As a rule antibiotics bind to specific enzyme proteins, interfering with the action of biosynthesis of key compounds the bacteria requires for its survival and/or replication. If drugs like penicillin can not bind to transpeptidasees, transglycosylases, D-alanine carboxykinases and/or there is diminished binding of the drug to protein receptors on the outer bacterial cell membrane or on the inner bacterial membrane, then the antibiotic loses it efficacy. Thus, genetic mutations that lead to an alteration in the binding site of target proteins where antibiotics must bind to in order to be effective, creates drug resistance to the antibiotics that require binding to those target proteins.

The second mechanism involves transduction, whereby a virus containing DNA, infects a bacteria. The virus that infects the bacteria contains plasmids, bacterial DNA that contains genes for various functions, including one providing drug resistance. Incorporation of the plasmid makes the newly infected bacteria bacterial cell resistant and capable of passing on the trait of resistance to subsequent generations. A single plasmid can provide a slew of different resistances. In 1968, 12,500 people in Guatemala died in an epidemic of Shigella diarrhea. The microbe harbored a plasmid carrying resistances to four antibiotics.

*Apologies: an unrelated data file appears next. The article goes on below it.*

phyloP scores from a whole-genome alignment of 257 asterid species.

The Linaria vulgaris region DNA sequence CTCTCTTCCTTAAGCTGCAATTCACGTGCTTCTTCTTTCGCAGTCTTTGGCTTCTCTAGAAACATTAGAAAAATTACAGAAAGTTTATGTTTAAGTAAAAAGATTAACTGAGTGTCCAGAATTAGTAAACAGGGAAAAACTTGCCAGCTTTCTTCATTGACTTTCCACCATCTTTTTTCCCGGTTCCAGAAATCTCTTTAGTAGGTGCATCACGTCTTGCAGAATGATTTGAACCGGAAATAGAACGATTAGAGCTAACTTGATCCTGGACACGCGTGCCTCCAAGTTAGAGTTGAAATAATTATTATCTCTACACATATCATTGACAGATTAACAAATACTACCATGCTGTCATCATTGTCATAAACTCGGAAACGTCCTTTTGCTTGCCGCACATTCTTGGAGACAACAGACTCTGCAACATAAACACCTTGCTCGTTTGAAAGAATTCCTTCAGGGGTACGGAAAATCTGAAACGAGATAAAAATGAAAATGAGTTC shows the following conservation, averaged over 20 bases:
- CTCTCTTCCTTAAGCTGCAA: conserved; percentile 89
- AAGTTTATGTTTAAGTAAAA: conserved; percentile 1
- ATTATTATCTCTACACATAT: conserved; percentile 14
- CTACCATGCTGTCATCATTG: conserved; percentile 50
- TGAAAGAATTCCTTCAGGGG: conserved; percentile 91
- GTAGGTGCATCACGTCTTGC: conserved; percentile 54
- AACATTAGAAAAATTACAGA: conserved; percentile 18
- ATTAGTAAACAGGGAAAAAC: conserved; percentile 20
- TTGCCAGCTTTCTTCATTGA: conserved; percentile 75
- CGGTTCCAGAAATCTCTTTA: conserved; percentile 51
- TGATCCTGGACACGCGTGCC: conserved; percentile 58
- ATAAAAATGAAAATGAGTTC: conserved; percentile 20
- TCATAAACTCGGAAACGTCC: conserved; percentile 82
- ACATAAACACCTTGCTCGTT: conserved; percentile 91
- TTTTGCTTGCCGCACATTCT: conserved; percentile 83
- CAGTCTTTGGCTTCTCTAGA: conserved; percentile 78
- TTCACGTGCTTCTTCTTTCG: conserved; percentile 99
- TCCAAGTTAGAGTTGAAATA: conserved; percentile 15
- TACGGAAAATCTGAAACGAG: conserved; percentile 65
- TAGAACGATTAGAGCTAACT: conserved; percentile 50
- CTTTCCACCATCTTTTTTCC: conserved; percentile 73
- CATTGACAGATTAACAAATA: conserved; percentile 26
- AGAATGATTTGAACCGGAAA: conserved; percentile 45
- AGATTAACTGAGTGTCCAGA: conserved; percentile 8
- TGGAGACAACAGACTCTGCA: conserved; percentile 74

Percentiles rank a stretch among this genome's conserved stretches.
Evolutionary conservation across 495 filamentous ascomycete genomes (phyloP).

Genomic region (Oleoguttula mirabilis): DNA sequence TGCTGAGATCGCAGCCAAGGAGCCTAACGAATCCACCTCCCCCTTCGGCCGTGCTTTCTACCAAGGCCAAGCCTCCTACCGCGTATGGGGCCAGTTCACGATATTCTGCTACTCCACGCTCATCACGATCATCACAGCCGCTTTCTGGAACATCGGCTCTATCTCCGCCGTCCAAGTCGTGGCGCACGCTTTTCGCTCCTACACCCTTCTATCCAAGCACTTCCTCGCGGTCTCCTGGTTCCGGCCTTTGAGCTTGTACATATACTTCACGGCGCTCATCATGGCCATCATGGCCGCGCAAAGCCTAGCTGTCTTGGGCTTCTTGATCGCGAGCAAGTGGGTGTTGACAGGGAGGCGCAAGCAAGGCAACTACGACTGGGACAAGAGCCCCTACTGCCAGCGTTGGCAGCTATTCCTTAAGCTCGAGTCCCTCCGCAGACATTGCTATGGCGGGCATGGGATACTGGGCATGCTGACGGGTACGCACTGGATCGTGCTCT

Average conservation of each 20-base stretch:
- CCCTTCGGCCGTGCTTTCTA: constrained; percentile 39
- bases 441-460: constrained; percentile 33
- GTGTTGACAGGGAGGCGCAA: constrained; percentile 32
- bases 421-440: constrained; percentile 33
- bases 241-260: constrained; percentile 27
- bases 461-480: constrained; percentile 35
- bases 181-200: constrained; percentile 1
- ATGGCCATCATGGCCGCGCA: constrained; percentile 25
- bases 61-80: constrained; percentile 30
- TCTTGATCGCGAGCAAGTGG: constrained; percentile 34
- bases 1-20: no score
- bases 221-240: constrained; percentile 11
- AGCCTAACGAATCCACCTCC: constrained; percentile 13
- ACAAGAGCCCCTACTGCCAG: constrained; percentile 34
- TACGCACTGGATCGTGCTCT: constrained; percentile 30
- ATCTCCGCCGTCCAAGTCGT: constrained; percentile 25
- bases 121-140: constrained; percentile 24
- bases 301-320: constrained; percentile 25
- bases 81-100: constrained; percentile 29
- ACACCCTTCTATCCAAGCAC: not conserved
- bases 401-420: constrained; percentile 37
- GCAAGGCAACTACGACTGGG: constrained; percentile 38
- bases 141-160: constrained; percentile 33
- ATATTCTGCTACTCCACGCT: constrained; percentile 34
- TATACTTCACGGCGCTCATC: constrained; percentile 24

One plasmid carries the code for penicillinase. Penicillinase is also known as beta- lactamase. This is a major factor in drug resistance pertaining to staphylococcus aureus. Other plasmids contain codes for resistance to erythromycin, tetracycline or chloraphenicol. In the case of penicillinase, there are compounds that inhibit this enzyme, which are sometimes used in cases of drug resistance, in combination with penicillin, to help overcome the problem. Penicillinase inhibitors include calvulanic acid, sulfbactum and tazobactum.